Re: Review of Vinge's Deepness in the Sky

Robin Hanson (
Wed, 14 Apr 1999 09:04:25 -0700

On 4/13/99, Wei Dai wrote:
>>Perhaps most puzzling is the failure to use any significant
>>fraction of the resources at each solar system. Human populations
>>around a star are never more than "billions", and we see nothing
>>like wholesale conversion of asteroids and comets. "Sooner or later
>>[each system] ossified and politics carried it into a fall."
>I think the central assumption Vinge used here is that no stable forms of
>social organization are possible in the Slow Zone, ... Even the most
>stable organizational forms become increasingly unstable as a civilization
>develops technologically and economically, eventually suffering a
>catastrophic collapse. The Slow Zone governments must try to delay this
>collapse by restricting economic growth and research ...

This theory needs to be augmented to explain why the "no organization" organization fails. Across the thousands of stars there is a weak organization via trade that doesn't seem to threaten the total human region. So why couldn't the same weak ties work within a star's system? Why couldn't a solar system fragment into thousands of places each of which was organized internally, but where ties between places were weak?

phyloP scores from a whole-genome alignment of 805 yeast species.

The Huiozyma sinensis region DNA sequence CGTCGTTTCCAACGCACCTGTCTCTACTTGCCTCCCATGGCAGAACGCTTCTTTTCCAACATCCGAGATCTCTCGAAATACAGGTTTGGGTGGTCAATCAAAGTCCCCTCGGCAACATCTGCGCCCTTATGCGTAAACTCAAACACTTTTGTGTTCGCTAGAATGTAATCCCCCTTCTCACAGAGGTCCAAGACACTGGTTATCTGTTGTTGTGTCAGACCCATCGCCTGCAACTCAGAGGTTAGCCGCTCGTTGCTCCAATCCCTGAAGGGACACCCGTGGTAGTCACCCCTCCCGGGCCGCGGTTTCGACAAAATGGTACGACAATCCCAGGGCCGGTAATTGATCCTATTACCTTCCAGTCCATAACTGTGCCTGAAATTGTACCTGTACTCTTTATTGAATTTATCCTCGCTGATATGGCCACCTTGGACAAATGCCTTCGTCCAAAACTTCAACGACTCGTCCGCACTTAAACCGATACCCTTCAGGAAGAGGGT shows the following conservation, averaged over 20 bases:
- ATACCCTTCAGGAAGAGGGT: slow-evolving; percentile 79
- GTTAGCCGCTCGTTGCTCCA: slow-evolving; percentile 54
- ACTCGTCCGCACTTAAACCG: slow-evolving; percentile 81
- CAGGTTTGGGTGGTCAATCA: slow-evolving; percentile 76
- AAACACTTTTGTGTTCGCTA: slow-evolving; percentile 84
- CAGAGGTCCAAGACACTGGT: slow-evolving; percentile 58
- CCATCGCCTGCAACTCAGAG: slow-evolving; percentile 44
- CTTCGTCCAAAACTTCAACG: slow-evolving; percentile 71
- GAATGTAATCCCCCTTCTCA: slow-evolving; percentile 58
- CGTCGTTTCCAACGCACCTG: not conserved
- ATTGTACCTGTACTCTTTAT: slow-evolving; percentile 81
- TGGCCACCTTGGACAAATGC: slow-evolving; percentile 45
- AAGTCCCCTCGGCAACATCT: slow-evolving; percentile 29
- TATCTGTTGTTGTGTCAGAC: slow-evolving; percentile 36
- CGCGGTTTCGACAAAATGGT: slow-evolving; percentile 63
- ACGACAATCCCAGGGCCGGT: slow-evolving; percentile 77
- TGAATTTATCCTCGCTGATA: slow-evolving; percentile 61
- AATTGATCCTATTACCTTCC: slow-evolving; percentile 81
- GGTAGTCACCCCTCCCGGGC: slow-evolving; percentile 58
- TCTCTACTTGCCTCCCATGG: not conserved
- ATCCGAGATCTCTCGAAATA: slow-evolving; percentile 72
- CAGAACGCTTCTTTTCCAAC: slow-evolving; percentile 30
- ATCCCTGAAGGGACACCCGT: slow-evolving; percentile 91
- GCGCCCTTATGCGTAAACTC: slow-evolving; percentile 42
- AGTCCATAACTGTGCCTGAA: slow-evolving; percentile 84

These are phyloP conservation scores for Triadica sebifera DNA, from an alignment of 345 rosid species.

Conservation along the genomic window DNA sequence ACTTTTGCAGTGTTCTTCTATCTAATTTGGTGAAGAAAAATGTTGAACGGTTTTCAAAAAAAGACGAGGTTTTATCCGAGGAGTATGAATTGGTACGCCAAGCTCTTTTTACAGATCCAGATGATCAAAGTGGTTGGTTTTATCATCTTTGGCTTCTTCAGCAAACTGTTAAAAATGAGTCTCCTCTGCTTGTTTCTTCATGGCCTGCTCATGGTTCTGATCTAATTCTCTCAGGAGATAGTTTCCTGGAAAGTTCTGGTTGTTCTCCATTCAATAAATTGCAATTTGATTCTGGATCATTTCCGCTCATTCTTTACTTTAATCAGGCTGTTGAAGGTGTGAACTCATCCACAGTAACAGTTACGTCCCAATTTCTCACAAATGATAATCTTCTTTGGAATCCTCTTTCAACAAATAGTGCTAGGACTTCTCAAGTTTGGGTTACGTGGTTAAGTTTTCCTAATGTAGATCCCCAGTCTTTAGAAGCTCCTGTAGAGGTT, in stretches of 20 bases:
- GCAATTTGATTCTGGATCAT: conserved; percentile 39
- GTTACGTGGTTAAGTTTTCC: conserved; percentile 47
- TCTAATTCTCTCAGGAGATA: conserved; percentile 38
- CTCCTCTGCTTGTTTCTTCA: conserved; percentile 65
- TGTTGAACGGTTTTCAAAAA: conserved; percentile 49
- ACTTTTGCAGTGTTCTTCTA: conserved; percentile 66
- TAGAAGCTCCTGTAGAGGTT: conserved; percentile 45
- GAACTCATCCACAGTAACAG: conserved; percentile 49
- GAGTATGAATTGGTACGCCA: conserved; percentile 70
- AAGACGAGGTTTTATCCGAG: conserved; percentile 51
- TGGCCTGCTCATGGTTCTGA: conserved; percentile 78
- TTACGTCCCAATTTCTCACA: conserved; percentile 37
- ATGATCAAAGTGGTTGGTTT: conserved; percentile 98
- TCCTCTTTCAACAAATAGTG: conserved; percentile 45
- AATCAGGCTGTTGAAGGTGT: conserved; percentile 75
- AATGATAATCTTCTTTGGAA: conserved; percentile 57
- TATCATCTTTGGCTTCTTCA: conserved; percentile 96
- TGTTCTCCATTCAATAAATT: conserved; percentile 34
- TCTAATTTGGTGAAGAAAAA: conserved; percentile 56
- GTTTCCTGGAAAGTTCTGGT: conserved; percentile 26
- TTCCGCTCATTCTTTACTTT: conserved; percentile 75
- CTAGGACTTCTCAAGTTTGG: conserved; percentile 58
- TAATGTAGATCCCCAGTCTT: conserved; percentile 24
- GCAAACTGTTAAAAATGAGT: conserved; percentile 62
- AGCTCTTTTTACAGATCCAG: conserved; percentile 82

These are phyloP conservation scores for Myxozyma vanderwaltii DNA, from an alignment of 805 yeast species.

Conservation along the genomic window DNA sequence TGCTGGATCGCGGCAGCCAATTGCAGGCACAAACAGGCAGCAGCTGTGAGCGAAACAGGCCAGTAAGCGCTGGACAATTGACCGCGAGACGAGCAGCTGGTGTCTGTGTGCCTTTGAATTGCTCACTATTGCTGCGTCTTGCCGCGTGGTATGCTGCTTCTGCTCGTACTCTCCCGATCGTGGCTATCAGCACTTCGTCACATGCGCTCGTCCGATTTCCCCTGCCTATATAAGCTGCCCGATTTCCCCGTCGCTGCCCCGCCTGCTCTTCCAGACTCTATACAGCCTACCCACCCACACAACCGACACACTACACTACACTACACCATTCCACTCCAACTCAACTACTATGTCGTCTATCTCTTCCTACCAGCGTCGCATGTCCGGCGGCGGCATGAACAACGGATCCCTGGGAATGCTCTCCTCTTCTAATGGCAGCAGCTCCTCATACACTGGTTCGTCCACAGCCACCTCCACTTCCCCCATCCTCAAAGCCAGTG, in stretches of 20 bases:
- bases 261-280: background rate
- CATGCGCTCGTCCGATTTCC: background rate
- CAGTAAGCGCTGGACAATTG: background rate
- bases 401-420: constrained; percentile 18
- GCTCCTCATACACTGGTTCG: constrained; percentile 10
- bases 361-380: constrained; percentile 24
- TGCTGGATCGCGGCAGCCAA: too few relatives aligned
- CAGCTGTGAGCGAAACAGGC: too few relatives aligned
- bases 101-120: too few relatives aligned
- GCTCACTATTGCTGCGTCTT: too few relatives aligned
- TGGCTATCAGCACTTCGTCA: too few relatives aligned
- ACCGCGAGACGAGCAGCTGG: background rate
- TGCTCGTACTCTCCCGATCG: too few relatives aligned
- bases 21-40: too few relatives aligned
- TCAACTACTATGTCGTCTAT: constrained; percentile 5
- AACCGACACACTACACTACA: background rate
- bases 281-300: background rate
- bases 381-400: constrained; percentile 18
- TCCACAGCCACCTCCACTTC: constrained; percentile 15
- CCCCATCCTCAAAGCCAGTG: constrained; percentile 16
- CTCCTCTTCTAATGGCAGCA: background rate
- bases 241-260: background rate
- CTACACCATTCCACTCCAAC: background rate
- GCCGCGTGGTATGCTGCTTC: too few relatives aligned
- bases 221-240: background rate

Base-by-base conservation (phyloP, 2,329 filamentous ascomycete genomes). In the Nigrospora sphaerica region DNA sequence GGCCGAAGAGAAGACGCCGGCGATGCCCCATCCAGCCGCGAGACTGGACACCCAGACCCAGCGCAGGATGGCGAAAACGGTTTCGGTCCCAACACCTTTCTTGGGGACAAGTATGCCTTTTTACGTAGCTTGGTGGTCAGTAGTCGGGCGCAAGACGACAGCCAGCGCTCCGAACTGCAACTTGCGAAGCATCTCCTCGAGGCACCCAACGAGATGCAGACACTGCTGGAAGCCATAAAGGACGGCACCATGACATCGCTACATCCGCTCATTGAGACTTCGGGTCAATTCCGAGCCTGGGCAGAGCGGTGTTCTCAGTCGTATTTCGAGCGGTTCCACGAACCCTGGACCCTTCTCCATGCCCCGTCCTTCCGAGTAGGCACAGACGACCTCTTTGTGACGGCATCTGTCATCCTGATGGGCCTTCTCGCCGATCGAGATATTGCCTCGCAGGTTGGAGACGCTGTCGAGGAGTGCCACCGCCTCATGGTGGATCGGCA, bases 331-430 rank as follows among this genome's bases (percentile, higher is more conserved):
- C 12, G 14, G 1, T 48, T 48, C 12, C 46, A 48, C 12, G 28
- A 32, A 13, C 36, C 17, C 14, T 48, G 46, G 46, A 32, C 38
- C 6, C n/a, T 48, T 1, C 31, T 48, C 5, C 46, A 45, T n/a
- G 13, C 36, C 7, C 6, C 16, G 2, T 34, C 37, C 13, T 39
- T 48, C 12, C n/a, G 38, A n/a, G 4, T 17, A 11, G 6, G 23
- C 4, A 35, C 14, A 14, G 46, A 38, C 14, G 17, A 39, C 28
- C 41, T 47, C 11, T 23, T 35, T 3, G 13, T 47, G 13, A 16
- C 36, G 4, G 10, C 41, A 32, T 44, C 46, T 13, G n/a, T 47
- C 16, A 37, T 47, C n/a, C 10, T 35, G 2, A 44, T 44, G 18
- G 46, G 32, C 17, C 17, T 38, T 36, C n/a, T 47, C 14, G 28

>>These falls are very severe, often requiring re colonization from
>>the outside, and otherwise seem to require rebuilding from
>>scratch. This is much more severe than the fall of the Roman
>>Empire, for example. ...
>We also see biological weapons, which should be sufficient.

I'm not yet persuaded of that. If bio weapons can kill all the humans in a star system, why doesn't it spread to other star systems via the trading ships? If trading ships can block the spread, why can't places within a star's system use the same approach?

Robin Hanson   
RWJF Health Policy Scholar             FAX: 510-643-8614 
140 Warren Hall, UC Berkeley, CA 94720-7360 510-643-1884 after 8/99: Assist. Prof. Economics, George Mason Univ.